Abd al-Mumin died in Salé and was taken to Tinmel, where he'll be buried near the tomb of his predecessor, Ibn Tumart.

No items found.

He was succeeded by his son, Abu Yaqub Yusuf (born in Tinmel from a union between Abd al-Mumin and the daughter of a Hintata chief). It was proclaimed after an agreement among all the Almohad chiefs and in particular with Sheikh Abu Hafs, leader of the Hintata, containing himself the functions of vizier.

Abu Yaqub Yusuf concluded the war against the Christians of Andalusia and faced a revolt in Gafsa (present-day Tunisia). He's also known for having built the Seville Mosque (now La Giralda) and for having begun work on the famous Hassan Tower in Rabat. He died fighting in Portugal and was also buried in Tinmel.

Yaqub al-Mansour will be brought to power by the Almohad sheikhs. He sent a fleet against the crusaders to take Jerusalem. Several Moroccans will participate in the repopulation of the holy city, establishing a neighborhood and a gate called “Portal of Morocco”. In fact, he'll even ambition to take over Constantinople long before the arrival of the Ottomans. (For the full article on this part of the Almohad Empire's history, follow this link.)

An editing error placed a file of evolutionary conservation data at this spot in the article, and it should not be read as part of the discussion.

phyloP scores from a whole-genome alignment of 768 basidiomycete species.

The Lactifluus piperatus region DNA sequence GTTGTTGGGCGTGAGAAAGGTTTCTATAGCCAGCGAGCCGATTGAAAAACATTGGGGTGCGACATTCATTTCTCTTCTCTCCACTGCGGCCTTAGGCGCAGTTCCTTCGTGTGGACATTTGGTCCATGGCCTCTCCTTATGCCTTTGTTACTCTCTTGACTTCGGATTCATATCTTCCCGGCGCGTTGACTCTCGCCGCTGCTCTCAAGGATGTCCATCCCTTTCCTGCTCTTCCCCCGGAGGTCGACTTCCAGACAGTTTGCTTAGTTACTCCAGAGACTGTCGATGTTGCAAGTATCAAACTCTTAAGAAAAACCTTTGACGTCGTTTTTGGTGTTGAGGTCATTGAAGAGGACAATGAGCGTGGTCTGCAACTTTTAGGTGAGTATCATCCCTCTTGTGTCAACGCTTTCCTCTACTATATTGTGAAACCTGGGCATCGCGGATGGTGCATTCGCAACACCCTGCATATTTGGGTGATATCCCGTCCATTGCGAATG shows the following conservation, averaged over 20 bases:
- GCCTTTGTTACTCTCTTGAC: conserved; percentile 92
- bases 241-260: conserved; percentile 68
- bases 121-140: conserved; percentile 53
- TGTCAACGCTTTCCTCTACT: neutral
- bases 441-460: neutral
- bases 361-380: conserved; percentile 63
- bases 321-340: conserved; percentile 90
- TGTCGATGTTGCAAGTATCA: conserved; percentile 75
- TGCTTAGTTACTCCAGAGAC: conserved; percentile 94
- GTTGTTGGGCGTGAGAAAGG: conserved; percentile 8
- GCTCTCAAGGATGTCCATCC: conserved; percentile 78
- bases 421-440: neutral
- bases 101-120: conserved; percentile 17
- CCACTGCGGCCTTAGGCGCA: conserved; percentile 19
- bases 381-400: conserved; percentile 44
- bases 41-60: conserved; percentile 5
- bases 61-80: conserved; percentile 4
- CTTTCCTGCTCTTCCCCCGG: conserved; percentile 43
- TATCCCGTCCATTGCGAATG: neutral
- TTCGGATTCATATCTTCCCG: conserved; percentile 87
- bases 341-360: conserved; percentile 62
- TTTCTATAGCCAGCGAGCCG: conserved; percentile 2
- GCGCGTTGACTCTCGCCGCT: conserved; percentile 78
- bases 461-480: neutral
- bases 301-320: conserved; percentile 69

The Portal or the Gate of Morocco in Jerusalem.

Under his rule, the Almohad army inflicted a great defeat on the king of Castile at Alarcos in 1195, which won him the title of al-Mansur (the Victorious). The army was mainly composed of tribes from the Maghreb al-Aqsa: the Haskoura, Ghomara, Beni Marin, Hintata, Banu Hilal but also Andalusians and some tribes from the Central Maghreb.

No items found.

Yaqub al-Mansur will commission the construction of two mosques in Marrakech and will also be the architect behind the development of the city of Rabat. He died in 1199 and was buried in Marrakech.

The Almohad Empire in its decline.

The bustling Empire will start to decline in the 13th century, suffering various defeats from the Christians who were victorious in the Battle of Las Navas de Tolosa in 1212 and suffering internally from revolts across the Almohad domain. This will reduce its area to its birthplace: present-day Morocco, the conquered regions therefore each gaining their independence.

Among the kingdoms created after the fall of the Almohads were those of the Zianids of Tlemcen and the Hafsids of Tunis. Gradually, the Zenatian Marinids of northern Morocco will gradually gain territory until taking over the former empire's domain in its entirety in 1269.

No items found.
Références :